“Never put off till tomorrow what you can do today.” -Philip Stanhope, 4th Earl of Chesterfield
You may have heard some version of this quote — in school, at work, from your parents or your boss —and you may even have said this to yourself or someone else as a piece of advice.
But Rory Vaden might disagree. He’s the author of “Procrastinate on Purpose”, which aims to distinguish procrastination from priority dilution. According to Vaden, the former is a lost art; the latter is a means to mediocrity.
In the modern workplace, overwhelmed by sheer volume of tasks and an increasingly prevalent over-achiever mentality, people take on as much as the possibly can, something that Vaden argues often leaves the most important things left undone in favor of daily minutia.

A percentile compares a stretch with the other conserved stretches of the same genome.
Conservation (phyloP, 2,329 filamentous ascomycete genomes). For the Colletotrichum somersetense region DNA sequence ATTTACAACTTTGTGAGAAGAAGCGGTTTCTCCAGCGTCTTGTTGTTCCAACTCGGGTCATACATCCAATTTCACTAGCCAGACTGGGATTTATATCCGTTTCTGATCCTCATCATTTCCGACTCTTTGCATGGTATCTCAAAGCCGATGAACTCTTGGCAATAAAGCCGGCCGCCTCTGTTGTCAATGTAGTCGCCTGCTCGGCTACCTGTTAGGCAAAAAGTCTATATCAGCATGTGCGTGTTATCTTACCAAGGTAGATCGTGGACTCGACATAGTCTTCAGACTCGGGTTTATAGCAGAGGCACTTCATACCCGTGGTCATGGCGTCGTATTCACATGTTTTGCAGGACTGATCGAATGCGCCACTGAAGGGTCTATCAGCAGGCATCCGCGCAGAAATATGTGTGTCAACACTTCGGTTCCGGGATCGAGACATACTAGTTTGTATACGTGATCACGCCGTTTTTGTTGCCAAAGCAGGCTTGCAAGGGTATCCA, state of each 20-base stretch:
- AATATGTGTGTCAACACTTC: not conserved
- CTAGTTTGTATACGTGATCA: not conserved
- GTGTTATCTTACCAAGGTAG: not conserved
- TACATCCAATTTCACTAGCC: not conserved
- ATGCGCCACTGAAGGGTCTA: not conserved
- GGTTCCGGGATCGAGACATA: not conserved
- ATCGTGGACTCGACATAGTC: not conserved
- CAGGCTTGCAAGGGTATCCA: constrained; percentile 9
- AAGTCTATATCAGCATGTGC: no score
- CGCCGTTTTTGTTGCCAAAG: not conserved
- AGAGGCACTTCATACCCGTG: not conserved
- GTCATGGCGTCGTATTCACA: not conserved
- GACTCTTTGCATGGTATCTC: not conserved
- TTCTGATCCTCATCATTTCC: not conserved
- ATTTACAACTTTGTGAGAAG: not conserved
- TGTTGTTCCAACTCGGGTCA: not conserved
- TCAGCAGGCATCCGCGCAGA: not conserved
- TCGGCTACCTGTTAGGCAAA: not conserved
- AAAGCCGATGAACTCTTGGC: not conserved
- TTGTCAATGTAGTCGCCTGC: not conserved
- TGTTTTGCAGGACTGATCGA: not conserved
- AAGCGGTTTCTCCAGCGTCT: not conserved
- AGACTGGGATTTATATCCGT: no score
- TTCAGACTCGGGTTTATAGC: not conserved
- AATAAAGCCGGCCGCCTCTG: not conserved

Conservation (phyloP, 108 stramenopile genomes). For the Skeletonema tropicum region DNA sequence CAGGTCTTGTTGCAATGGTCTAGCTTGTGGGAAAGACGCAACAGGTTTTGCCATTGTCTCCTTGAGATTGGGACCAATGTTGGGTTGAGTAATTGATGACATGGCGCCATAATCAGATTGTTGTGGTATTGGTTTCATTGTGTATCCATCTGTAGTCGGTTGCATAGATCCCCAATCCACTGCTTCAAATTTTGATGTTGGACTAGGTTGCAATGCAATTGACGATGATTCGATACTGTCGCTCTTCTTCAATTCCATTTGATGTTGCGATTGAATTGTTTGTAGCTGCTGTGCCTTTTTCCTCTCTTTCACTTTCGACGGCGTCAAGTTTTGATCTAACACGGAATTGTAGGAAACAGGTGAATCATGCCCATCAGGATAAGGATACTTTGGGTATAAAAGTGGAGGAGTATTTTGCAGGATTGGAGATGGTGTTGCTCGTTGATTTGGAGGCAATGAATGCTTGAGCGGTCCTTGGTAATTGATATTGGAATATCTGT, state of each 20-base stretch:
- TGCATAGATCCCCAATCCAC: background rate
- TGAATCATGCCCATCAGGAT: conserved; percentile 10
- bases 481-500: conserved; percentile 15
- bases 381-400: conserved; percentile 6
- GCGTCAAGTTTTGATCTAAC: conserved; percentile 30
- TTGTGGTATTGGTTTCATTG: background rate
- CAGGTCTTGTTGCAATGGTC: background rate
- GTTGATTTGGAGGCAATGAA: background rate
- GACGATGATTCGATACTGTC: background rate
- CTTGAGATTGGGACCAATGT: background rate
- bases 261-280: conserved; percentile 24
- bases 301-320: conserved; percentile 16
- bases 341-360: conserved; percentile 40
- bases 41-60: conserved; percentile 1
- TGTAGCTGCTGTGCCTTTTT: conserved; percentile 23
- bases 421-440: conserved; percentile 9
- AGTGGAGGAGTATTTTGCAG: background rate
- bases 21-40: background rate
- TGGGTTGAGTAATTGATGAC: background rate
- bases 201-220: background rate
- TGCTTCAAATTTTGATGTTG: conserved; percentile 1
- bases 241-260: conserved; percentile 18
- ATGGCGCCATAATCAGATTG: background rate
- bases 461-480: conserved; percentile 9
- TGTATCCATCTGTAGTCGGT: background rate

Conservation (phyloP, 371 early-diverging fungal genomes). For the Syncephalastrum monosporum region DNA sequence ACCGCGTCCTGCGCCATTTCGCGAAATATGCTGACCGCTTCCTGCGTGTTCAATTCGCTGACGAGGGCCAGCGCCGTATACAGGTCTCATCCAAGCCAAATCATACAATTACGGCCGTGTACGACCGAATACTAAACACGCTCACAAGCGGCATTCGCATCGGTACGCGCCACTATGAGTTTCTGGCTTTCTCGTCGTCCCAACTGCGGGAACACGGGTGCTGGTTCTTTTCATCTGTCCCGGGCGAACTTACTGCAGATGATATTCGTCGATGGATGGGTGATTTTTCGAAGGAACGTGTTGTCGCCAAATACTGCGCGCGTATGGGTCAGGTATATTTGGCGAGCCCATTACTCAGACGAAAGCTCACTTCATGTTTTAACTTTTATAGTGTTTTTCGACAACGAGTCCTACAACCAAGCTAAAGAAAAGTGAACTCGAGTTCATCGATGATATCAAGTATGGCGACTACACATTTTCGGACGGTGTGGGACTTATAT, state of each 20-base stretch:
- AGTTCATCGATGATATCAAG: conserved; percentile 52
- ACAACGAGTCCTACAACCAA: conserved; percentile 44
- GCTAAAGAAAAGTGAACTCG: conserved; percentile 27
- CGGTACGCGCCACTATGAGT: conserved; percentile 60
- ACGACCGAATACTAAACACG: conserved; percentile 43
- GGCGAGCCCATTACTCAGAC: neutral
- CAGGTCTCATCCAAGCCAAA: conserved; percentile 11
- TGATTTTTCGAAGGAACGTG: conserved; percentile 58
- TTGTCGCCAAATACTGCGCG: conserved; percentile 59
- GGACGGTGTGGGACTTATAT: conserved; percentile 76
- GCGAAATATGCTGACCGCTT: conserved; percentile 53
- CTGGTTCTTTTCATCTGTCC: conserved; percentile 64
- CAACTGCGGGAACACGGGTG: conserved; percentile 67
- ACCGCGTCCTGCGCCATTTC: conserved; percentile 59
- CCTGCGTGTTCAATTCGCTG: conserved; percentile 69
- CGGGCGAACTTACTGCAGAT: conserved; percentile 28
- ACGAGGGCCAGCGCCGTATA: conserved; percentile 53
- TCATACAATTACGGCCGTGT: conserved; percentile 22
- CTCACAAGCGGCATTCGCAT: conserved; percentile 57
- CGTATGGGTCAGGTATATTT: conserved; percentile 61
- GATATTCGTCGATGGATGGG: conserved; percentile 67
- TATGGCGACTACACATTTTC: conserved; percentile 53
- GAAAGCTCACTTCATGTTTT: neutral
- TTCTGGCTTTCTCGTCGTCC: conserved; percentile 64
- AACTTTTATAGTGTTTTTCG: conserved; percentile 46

In his book, he suggests that giving yourself permission to procrastinate is about reorganization and patience, by putting tasks through a funnel which allows for elimination, automation, delegation and delay of tasks before committing one’s focus. According to Vaden, offloading smaller responsibilities multiplies time for the next day.
To hear the full interview and learn more about how to procrastinate on purpose, listen using the player above.